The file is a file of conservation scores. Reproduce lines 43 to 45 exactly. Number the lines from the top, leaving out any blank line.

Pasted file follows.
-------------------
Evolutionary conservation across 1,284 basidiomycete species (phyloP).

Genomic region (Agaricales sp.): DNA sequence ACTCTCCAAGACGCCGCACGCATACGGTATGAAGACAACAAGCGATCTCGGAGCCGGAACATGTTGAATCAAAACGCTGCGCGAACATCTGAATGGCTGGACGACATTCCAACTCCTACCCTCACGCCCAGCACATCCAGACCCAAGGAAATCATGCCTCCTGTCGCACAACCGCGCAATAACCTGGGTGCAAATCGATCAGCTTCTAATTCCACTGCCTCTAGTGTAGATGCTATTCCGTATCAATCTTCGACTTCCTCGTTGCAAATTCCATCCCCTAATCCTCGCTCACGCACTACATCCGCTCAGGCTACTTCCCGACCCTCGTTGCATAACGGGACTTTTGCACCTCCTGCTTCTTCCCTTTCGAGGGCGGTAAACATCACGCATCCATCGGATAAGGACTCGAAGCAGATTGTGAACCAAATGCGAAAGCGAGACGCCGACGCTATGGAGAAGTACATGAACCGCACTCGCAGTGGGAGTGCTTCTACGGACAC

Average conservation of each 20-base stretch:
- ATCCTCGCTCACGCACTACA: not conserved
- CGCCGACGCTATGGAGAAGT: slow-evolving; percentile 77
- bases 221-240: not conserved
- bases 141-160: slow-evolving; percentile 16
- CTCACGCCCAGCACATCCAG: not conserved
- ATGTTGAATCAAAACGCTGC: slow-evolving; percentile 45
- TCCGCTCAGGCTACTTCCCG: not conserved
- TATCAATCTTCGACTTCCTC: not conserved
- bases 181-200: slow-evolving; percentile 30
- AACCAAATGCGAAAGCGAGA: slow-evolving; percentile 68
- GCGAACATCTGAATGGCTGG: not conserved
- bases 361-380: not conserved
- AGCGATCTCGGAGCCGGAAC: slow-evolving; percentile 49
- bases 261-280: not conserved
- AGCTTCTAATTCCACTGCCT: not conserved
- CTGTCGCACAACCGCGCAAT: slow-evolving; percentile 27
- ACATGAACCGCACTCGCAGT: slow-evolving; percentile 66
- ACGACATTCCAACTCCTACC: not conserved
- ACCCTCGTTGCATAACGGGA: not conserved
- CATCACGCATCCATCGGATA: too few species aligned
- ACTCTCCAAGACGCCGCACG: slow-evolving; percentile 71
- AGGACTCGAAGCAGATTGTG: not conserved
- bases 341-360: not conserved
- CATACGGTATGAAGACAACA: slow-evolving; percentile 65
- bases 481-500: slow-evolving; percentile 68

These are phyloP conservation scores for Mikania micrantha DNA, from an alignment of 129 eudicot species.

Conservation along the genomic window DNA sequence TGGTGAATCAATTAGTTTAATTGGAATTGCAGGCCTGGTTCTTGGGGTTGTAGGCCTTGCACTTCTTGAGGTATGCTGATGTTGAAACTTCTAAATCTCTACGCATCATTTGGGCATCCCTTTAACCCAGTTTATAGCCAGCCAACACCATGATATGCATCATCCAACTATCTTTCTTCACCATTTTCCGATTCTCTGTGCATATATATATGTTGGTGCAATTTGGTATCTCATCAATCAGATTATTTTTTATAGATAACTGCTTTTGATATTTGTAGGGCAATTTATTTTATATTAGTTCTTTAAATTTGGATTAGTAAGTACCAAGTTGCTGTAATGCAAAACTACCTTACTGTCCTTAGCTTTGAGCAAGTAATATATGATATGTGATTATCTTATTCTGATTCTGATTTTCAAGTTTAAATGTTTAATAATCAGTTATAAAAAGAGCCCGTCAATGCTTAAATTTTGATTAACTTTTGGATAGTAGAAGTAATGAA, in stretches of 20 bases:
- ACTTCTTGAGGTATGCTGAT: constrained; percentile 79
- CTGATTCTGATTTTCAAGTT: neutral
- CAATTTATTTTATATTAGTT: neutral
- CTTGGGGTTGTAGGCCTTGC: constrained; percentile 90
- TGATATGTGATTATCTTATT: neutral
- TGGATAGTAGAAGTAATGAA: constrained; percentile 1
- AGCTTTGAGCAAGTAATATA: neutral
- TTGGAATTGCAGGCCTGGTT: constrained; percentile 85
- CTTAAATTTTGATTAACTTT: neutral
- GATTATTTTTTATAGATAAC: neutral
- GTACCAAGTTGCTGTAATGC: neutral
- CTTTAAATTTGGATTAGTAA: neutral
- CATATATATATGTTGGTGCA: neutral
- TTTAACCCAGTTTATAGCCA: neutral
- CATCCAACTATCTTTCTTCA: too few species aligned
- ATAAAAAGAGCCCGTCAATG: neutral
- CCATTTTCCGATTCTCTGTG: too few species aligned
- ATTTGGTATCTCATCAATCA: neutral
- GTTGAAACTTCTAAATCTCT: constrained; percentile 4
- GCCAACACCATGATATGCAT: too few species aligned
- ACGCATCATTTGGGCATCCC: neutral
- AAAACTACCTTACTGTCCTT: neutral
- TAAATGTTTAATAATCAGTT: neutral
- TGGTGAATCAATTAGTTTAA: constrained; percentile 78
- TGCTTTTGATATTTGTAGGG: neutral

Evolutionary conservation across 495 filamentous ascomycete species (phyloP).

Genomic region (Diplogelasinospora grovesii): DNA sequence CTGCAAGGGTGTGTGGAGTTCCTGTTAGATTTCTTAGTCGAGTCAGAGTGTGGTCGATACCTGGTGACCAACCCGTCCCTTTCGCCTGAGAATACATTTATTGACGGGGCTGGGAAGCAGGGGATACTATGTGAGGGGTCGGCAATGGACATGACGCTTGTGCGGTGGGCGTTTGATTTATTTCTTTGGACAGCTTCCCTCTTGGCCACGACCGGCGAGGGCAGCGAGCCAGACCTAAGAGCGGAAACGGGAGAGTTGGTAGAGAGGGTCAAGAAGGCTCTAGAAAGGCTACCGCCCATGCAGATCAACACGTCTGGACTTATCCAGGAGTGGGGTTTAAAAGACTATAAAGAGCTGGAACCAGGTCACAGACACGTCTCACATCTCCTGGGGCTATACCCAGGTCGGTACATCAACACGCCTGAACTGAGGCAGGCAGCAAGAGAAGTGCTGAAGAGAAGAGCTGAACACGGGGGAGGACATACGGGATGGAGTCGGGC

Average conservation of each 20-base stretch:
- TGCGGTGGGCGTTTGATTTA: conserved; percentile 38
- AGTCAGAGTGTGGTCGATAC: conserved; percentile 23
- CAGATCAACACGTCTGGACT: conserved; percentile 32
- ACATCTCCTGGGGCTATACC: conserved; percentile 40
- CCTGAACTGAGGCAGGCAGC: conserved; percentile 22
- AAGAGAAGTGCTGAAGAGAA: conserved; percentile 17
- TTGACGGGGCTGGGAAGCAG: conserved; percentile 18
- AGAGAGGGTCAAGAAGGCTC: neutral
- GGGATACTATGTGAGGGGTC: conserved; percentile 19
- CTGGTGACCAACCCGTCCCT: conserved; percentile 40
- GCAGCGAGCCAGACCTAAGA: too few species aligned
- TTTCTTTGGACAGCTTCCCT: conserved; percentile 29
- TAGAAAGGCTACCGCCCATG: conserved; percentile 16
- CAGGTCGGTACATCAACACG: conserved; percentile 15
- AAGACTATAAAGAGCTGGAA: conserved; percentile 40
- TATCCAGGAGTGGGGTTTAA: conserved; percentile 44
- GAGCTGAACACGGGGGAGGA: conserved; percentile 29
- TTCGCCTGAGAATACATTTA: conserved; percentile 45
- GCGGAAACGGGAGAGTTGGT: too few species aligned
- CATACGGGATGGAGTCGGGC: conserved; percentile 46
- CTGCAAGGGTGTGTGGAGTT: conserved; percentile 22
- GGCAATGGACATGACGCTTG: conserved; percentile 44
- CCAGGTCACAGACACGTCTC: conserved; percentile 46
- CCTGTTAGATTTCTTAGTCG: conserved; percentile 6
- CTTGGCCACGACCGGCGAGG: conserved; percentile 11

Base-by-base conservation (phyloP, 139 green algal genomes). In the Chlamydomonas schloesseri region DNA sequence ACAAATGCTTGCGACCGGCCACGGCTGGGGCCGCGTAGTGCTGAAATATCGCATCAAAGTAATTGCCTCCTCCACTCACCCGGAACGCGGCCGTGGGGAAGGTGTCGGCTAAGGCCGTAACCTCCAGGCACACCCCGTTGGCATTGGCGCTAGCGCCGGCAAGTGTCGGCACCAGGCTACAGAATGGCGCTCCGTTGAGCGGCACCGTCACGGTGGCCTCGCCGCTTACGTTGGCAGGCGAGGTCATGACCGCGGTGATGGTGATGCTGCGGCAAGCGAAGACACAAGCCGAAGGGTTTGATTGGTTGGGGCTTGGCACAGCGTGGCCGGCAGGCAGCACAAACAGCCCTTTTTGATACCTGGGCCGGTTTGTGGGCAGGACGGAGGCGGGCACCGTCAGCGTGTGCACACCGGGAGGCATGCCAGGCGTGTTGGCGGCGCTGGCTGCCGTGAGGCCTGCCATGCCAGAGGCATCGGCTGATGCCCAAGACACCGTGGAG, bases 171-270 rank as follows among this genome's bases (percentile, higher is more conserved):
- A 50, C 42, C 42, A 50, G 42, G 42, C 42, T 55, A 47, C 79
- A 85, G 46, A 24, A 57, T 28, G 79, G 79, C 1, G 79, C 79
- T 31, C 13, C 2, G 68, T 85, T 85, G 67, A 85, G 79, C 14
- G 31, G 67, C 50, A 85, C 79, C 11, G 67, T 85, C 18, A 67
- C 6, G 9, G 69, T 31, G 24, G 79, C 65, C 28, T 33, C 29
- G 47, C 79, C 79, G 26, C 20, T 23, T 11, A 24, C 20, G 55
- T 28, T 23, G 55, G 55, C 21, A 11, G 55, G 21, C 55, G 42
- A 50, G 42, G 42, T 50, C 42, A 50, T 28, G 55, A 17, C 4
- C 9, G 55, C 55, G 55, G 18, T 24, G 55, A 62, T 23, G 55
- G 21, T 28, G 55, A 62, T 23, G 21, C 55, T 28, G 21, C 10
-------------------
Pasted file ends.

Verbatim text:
- CATATATATATGTTGGTGCA: neutral
- TTTAACCCAGTTTATAGCCA: neutral
- CATCCAACTATCTTTCTTCA: too few species aligned